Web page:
Despite many the reputation of many New Wave bands as being on the cutting edge of technology, the album was created on a very low budget; it was supposedly recorded almost entirely with a Revox tape recorder, a borrowed Roland drum machine belonging to Kit Hain, a small, preset Roland bass synthesizer, and an NED Synclavier, the first commercially available digital synthesizer, belonging to producer Mike Thorne. The album was recorded in New York City at the height of its gay club scene, at a time which the drug MDMA (also called ecstasy) was just beginning to become popular. The sound and club beats of the album reflect this atmosphere, with songs about pornographic cinemas and infidelitrous relationships. The group caused some controversy in the UK over the single "Sex Dwarf," the video of which was banned for explicit, S&M-related content. The duo would delve deeper into its fascination with decadence on its subsequent works, including the 1982 remix album Non-stop Ecstatic Dancing, which features an alternate cut of "Sex Dwarf" on which singer Marc Almond, famous for his flamboyant, unabashed homosexuality, appears to simulate a female orgasm with his voice. This may be why they were never able to recapture the success of their premiere with their later works.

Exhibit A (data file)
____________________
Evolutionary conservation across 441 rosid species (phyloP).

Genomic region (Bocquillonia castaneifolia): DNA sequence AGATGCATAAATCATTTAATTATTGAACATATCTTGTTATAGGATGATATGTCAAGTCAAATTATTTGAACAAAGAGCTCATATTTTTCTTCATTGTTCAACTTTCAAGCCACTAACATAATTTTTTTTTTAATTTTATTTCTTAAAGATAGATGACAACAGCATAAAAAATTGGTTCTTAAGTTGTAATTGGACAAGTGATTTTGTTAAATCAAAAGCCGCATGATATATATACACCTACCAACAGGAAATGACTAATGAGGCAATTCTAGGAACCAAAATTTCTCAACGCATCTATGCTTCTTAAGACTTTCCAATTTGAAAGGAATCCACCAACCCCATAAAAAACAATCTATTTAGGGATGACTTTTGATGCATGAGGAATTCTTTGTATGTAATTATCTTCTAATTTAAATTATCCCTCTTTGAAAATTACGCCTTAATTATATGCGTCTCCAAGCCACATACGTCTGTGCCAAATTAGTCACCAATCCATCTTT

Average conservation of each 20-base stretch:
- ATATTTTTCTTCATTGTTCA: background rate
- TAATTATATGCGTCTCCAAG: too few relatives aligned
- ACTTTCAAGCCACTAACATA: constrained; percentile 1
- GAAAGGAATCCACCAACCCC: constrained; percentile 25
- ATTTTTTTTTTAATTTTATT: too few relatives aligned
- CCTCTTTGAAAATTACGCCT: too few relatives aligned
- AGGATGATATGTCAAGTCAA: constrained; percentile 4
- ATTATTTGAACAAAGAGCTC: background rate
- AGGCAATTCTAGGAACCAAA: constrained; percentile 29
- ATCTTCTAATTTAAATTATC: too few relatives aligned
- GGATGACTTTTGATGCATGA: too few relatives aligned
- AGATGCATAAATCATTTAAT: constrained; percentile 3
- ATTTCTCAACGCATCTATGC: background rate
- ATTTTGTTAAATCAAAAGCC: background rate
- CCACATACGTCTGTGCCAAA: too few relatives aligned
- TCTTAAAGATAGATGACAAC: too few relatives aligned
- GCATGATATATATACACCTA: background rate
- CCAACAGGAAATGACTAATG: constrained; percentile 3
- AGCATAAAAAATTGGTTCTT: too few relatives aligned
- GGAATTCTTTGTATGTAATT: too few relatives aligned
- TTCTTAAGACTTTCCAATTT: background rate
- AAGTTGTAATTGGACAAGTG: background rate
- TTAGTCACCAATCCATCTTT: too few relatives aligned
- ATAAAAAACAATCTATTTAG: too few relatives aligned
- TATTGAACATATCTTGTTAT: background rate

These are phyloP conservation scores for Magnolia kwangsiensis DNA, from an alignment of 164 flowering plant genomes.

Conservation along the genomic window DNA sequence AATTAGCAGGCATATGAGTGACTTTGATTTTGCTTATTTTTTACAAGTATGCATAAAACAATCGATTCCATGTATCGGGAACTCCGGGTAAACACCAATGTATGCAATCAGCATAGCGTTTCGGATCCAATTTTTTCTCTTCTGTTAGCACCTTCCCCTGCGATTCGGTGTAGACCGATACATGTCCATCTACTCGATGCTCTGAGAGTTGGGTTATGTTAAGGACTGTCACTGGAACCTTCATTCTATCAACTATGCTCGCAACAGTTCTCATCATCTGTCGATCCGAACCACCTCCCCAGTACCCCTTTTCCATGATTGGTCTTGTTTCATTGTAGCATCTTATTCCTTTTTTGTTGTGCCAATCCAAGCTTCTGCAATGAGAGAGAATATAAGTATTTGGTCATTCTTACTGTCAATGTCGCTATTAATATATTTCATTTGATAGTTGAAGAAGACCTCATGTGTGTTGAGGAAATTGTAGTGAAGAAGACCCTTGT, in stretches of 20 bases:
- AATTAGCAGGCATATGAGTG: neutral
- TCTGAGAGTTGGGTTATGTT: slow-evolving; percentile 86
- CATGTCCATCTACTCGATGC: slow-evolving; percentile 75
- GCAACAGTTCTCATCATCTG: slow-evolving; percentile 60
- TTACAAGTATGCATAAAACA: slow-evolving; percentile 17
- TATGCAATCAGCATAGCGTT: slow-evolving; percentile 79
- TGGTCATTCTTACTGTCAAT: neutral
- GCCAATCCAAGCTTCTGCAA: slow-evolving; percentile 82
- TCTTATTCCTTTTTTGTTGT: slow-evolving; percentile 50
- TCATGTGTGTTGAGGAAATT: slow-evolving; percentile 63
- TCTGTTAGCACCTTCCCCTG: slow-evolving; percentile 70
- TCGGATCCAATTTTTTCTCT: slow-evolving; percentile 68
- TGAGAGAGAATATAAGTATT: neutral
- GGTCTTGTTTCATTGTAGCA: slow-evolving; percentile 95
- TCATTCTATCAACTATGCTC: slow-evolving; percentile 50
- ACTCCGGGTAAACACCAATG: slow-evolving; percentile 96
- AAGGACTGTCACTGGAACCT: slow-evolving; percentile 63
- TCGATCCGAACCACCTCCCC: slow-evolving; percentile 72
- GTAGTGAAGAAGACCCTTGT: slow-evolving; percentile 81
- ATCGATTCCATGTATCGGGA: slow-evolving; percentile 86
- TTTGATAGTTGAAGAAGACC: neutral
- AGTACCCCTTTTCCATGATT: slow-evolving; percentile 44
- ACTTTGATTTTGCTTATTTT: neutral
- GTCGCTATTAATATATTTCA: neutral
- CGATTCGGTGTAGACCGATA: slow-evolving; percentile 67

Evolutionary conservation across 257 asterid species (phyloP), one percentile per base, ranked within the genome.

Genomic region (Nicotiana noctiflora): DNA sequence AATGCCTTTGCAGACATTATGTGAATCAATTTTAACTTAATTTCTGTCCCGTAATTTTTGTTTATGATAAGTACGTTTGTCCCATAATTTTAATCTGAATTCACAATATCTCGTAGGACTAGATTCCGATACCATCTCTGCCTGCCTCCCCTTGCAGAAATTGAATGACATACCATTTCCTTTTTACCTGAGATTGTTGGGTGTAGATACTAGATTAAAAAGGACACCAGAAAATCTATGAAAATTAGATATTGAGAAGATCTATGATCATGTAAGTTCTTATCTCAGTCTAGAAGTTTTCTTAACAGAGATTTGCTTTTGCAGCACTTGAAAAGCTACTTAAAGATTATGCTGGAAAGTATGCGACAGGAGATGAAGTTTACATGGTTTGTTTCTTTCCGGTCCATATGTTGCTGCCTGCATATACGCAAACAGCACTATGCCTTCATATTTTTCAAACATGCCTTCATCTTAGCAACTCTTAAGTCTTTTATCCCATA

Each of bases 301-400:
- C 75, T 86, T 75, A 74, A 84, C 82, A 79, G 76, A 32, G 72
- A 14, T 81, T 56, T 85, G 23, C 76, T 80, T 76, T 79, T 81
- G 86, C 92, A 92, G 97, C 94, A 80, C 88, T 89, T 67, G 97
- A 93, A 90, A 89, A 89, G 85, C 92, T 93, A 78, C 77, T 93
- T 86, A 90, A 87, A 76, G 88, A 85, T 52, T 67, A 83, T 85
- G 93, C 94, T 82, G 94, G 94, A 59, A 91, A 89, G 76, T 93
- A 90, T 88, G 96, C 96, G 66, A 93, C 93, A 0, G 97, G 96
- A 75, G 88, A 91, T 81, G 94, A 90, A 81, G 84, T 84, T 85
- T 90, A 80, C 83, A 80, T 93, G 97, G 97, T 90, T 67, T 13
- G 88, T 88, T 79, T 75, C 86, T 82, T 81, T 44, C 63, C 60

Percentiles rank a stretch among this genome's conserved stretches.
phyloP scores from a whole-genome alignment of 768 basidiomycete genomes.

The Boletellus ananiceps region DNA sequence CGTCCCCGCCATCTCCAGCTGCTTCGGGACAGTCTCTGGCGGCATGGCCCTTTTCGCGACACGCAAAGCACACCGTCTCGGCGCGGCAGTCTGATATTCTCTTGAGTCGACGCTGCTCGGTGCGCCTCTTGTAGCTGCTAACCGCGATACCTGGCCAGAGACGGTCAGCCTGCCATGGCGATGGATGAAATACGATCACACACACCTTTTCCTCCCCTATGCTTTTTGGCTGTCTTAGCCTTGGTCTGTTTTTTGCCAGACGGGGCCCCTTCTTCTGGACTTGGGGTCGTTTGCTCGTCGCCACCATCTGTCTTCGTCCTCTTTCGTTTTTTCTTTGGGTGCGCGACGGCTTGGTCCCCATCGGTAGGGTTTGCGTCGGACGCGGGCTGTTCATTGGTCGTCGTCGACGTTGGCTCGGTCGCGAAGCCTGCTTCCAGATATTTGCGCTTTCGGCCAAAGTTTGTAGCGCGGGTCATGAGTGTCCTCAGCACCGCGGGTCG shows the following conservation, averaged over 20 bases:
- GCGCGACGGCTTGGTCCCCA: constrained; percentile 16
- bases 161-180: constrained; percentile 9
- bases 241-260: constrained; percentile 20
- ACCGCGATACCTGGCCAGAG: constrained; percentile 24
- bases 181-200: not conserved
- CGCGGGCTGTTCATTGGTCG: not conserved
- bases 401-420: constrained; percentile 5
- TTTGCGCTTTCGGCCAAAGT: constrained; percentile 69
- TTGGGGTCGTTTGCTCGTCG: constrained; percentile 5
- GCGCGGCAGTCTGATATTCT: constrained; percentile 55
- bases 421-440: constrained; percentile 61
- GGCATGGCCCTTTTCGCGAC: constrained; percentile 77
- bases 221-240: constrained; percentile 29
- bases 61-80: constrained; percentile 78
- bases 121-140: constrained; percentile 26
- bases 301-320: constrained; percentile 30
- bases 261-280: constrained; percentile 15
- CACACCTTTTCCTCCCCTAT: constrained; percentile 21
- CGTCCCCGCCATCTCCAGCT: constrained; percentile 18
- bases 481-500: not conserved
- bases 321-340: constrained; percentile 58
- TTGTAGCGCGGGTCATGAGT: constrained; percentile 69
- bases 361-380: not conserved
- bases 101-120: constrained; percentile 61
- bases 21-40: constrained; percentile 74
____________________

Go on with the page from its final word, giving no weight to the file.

Soft Cell were and are, in some ways, more famous for their singles than for their full-length albums. Many of their most acclaimed songs (including "Torch" and "Where Did Our Love Go?") do not appear on their LP releases. An example of this is "Tainted Love," which, when originally recorded, was over eight minutes long due to the fact that it gradually segued into "Where Did Our Love Go?" After it was recorded, the session was split into two different songs, with "Where Did Our Love Go?" only being listenable as the B-side to "Tainted Love" or on the full eight-minute cut, which was sold as a 12-inch single. As a result, many of their singles have become quite valuable. Their first release, the single "Memorabilia" b/w "A Man Could Get Lost" may fetch prices as high as $85 (approximately £50), due to the fact that the original version was for many years unavailable on CD (although a remix appears on their 1982 release "Non-stop Ecstatic Dancing").
The song "Frustration" also appears on the rare 1979 independently released EP, Mutant Moments, although the two versions are very different and contain slightly different lyrics. Remixes of several tracks, including "Sex Dwarf" and an instrumental cut of "Chips On My Shoulder" also appear on the remix album, Non-stop Ecstatic Dancing.
Sunday, October 02, 2005
coincidentally, as Indian rubber man Fad Gadget and David was just “fiddling about with synthesizers”.